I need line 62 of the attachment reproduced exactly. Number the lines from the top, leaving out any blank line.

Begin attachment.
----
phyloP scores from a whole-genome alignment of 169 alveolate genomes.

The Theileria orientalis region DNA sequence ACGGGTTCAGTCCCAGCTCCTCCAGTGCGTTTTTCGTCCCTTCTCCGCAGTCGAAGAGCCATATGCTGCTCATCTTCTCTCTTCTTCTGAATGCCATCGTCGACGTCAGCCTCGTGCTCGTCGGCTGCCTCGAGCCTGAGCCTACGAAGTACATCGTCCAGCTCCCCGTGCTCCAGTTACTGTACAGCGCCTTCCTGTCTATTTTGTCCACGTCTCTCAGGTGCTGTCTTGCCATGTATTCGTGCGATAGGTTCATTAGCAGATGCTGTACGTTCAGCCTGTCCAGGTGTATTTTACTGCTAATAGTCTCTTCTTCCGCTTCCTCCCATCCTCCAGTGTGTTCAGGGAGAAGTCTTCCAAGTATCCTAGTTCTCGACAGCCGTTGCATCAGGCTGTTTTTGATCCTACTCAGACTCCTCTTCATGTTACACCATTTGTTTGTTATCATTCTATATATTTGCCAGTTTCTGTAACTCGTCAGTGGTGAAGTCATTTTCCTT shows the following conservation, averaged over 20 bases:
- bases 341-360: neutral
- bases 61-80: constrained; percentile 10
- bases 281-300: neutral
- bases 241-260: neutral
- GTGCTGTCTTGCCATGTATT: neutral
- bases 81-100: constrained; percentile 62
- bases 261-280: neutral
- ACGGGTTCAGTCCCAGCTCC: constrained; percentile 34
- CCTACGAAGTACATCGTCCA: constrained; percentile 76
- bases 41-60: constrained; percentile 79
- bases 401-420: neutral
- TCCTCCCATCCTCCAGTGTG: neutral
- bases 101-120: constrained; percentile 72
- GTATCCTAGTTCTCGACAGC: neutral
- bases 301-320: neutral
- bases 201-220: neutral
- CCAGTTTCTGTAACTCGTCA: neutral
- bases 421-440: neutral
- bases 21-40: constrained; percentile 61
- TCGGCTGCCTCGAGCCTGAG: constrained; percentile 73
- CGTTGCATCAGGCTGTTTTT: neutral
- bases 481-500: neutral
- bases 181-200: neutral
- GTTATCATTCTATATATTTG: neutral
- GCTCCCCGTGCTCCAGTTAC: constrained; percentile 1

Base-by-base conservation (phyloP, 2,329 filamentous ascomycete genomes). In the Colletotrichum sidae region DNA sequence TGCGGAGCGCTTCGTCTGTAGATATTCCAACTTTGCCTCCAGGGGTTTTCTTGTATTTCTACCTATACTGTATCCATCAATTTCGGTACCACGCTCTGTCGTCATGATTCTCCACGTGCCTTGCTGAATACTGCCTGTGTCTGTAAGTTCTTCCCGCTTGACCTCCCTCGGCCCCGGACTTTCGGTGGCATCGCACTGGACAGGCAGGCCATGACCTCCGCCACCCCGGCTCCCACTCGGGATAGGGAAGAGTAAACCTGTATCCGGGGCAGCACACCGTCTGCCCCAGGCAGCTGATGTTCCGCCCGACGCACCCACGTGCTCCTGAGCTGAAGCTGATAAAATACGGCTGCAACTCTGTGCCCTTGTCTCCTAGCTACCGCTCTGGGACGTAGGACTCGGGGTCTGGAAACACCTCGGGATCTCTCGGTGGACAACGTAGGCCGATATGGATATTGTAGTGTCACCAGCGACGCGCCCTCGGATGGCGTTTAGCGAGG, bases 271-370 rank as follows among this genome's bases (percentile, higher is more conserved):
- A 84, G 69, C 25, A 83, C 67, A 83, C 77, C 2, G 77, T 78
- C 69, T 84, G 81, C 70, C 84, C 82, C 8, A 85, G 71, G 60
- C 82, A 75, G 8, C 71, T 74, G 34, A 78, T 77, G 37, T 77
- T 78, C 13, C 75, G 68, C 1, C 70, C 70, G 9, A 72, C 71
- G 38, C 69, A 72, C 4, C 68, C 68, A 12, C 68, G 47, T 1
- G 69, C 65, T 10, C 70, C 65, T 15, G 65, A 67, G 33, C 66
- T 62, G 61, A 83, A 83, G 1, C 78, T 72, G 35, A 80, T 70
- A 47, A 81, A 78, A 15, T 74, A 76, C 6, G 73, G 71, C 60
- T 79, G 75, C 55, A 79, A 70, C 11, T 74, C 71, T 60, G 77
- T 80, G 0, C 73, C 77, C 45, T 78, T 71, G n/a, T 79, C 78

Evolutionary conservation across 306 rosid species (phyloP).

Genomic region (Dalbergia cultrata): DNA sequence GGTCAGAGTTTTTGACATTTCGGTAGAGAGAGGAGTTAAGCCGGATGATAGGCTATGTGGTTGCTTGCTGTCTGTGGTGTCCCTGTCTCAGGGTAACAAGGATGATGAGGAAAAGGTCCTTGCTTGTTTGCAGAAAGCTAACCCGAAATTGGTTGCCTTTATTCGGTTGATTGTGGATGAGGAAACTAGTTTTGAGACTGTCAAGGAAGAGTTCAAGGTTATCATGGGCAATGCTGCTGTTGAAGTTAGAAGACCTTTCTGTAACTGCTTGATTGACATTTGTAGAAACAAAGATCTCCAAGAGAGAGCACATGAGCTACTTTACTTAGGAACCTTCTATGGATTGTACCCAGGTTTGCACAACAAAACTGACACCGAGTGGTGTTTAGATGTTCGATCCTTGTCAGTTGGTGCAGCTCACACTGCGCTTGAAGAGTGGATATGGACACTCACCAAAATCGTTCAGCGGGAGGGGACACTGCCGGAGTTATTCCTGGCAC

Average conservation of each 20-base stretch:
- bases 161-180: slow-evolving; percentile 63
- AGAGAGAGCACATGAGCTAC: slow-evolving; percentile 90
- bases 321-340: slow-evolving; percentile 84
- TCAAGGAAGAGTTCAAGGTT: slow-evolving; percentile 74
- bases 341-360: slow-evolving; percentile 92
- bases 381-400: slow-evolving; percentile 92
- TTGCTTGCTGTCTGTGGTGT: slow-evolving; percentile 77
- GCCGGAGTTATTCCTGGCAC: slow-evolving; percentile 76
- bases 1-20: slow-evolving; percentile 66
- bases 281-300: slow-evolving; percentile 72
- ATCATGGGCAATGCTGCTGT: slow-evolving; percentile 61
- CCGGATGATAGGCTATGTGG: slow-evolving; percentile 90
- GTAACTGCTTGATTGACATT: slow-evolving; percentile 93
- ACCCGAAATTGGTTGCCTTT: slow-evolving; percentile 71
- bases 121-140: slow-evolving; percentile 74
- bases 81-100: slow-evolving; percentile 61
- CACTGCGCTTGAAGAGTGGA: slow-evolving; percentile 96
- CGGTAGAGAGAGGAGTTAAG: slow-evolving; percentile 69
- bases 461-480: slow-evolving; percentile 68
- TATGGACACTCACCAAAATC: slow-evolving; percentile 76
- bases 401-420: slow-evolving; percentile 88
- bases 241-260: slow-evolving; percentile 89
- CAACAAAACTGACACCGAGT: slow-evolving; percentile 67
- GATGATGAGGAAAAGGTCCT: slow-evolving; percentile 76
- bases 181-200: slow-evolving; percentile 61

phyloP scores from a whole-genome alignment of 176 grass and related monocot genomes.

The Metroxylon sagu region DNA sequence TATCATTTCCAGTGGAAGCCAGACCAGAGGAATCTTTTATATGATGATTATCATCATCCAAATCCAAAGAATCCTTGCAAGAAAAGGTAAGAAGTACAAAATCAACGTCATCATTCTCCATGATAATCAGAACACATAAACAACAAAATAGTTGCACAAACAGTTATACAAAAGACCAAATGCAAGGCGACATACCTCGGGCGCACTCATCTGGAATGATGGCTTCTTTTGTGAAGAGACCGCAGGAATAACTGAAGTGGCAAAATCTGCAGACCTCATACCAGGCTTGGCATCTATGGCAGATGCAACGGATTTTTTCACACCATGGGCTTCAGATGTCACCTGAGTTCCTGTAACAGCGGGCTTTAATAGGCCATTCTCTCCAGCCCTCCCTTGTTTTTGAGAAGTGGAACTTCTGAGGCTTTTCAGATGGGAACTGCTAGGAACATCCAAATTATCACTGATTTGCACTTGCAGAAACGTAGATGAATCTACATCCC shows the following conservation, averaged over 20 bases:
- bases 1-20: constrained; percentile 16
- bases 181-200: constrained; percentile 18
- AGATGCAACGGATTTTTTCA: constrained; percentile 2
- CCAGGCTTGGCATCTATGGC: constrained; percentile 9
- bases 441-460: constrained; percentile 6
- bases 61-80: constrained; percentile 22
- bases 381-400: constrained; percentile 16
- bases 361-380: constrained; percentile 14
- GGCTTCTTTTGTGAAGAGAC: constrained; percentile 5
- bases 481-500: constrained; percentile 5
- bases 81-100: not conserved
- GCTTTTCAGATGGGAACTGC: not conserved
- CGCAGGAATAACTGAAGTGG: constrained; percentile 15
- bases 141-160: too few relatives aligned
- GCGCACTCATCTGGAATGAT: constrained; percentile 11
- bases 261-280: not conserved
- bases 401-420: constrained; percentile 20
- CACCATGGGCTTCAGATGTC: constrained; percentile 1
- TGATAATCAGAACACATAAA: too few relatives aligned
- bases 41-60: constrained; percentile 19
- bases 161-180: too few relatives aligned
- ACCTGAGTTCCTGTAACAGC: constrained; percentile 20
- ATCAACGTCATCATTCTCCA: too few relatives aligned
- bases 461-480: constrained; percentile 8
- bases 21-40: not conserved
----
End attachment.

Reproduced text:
- bases 401-420: slow-evolving; percentile 88